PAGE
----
Comments Regarding Agriculture and Antitrust Enforcement Issues in Our 21st Century Economy
Biotech seeds have become an enormously-?valuable part of the food supply in the US and abroad. A substantial portion of soybeans, corn, cotton and other agricultural products grown in the US are derived from genetically-?modified seeds. The genetic traits that give these seeds their value—traits that confer resistance to herbicide and high yields, for example—are often developed by large agribusiness companies, with enormous research and development investments. The process is technologically advanced, time- and money-intensive, a risky investment, and subject to various layers of regulation. The process of developing a new seed variety can take 15 years and require hundreds of millions of dollars of investment. Regulations from the USDA, the FDA and the EPA can slow or halt the process, and international trade regulations (particularly from countries that ban or severely restrict importation of GMOs) complicate the control and the commercialization of the final products.
In part for these reasons, the biotech seed industry—like all segments of the US agricultural industry—has seen a substantial increase in concentration. Large scale is of obvious benefit to companies engaged in massively expensive R&D programs that can achieve economies of scale and thus lower costs. Meanwhile, there are also likely other vertical efficiencies associated with contractual arrangements between various players in the transgenic supply chain:
Vertical efficiencies such as reduced transactions costs and coordination achieved by exploiting the complementarities between traits and traited seed assets can also reduce costs. Closer, more precise coordination between levels in the transgenic supply chain may result in more efficient creation of new transgenic varieties in increasingly differentiated product markets.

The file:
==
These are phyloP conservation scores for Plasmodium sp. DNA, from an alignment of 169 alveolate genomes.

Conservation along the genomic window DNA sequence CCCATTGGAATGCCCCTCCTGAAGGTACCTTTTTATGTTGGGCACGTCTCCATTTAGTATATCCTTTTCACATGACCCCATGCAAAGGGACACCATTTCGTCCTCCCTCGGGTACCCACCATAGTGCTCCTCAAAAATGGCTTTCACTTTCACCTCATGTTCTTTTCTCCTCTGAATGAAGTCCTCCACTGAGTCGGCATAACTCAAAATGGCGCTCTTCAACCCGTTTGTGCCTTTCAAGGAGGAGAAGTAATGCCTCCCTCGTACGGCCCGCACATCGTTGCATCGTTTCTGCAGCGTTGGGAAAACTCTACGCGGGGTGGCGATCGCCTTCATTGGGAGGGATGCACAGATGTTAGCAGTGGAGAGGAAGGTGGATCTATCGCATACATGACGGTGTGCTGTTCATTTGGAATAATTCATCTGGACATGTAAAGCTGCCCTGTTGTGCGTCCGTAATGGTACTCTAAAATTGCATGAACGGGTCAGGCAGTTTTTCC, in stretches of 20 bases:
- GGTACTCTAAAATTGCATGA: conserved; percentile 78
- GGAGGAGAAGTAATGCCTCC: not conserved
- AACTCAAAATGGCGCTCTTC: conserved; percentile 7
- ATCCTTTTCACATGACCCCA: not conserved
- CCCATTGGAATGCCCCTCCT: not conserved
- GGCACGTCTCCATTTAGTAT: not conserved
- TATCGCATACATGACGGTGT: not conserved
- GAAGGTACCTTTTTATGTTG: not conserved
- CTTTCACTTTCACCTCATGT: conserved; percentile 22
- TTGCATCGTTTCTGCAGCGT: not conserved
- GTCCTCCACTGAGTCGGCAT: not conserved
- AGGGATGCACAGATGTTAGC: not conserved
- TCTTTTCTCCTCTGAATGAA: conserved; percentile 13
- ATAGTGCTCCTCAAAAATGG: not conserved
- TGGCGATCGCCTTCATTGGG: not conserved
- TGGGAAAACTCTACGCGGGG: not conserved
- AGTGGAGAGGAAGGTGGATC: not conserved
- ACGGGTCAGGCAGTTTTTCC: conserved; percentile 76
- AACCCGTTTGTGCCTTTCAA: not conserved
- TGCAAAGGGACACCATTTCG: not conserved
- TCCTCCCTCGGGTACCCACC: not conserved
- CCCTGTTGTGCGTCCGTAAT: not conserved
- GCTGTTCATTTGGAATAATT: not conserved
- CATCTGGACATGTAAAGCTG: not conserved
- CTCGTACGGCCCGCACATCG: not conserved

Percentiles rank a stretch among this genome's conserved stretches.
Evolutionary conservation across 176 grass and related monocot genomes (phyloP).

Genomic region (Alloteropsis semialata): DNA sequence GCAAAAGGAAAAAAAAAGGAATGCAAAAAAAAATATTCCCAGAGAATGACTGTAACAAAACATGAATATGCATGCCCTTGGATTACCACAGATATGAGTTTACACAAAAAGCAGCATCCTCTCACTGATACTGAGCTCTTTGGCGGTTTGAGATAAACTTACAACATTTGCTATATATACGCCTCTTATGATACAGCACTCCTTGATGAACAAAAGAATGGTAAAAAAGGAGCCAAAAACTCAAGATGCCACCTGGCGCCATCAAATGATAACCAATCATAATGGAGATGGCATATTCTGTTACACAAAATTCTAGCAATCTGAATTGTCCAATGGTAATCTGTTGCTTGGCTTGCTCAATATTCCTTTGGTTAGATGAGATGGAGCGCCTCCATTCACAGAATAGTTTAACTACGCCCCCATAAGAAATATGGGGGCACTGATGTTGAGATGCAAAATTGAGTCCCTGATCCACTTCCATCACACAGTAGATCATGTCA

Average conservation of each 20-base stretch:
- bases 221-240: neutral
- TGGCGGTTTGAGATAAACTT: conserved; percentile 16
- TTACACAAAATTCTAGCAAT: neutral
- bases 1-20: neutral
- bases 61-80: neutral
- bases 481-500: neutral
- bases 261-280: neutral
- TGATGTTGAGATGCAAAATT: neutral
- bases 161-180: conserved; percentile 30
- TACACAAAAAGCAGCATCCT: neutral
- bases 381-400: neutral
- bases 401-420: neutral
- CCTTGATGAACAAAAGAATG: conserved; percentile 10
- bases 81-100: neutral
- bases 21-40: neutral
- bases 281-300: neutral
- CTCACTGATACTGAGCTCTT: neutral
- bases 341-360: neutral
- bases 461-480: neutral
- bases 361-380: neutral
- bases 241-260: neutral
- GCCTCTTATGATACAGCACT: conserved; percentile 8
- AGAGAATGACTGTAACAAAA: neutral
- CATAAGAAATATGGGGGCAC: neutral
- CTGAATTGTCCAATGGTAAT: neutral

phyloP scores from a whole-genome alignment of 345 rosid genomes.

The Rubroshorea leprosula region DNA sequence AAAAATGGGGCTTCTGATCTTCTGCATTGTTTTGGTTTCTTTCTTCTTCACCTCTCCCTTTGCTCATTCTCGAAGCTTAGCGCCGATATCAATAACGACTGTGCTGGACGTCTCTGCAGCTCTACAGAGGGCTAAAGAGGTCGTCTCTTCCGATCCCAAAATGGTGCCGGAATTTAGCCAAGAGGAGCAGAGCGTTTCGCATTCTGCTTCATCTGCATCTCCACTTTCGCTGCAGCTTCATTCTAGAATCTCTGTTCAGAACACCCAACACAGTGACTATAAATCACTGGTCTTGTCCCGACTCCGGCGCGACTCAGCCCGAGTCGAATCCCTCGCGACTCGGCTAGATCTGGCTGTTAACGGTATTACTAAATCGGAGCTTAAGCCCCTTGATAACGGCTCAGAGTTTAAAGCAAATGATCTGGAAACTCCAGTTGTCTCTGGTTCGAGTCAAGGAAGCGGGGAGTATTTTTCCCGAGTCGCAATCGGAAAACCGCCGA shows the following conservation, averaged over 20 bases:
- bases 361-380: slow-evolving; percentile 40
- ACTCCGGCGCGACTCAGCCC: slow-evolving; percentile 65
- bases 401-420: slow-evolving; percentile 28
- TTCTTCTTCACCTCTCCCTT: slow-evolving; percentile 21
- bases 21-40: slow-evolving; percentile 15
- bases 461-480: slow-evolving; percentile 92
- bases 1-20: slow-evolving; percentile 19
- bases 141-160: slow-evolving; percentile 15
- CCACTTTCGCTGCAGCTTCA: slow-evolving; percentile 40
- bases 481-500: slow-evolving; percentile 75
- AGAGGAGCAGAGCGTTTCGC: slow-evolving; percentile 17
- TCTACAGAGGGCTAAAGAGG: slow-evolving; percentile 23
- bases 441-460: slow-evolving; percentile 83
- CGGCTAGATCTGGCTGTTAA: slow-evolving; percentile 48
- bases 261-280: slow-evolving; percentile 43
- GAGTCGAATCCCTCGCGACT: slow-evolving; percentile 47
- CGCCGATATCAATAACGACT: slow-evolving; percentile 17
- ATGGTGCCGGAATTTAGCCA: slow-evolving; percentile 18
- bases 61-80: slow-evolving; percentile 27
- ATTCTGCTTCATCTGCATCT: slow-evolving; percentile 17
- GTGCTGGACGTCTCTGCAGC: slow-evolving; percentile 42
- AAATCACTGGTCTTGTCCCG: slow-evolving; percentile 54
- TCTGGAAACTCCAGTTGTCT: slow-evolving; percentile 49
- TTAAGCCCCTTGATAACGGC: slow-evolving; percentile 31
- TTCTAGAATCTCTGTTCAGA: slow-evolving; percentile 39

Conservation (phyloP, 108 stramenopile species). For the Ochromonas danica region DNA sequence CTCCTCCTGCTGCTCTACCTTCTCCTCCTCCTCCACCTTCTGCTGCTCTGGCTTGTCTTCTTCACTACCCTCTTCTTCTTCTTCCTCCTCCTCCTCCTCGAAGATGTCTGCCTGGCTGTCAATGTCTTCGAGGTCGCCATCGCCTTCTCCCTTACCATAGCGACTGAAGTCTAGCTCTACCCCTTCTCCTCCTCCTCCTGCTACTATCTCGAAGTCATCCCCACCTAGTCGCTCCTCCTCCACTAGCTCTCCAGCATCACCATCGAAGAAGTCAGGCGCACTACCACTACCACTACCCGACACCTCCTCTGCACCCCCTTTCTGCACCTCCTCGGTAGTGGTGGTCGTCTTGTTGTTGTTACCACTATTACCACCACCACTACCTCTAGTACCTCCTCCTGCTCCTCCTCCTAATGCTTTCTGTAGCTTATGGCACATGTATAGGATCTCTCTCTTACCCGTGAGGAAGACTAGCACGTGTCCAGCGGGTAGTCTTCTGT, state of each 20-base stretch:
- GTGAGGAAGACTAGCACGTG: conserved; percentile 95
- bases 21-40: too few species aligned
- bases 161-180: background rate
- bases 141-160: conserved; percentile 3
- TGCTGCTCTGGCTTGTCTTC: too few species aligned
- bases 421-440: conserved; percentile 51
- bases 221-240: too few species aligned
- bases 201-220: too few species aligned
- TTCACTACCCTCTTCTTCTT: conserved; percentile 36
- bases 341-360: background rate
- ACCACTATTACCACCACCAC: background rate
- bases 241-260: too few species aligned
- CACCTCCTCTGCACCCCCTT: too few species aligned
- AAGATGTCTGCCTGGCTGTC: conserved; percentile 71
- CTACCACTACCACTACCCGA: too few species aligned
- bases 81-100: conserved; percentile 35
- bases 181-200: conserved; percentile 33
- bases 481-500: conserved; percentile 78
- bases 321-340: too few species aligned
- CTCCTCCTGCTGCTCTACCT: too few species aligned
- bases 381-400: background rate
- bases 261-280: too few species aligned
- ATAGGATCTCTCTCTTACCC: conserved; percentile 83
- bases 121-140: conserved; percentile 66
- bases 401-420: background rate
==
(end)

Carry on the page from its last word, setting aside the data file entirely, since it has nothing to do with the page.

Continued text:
Thus it is not surprising that the period of increasing innovation has been accompanied with an increase in concentration as innovating firms assembled the necessary, complementary assets to develop and commercialize their innovations, often through vertical and horizontal mergers and acquisitions. The remarkable gains in biotech seed development since the industry’s infancy less than 20 years ago, along with the complexities of the industry and our limited understanding of the economic significance of organizational choices in the industry, should counsel strongly against hasty antitrust intervention in the industry. Consumers enjoy significant benefits from innovation that must be considered before responding too quickly or improperly to complaints about increased concentration, especially if the complaints come merely from competitors.
 Diana L. Moss, “Transgenic Seed Platforms: Competition Between a Rock and a Hard Place?,” American Antitrust Institute White Paper (October 23, 2009), available at http://www.antitrustinstitute.org/Archives/seed.ashx.
 Id. at Figure 2. While Moss happens to conclude that this inverse correlation is a surprise and struggles to find explanations for the seeming contradiction, the proffered explanations are unpersuasive (or irrelevant). See Nicholas Kalaitzandonakes & Bruce Bjornson, Vertical and horizontal coordination in the Agro- biotechnology industry: Evidence and implications, 29 J. AG. AND APPL. ECON. 129 (1997) for a more relevant analysis of industry forces.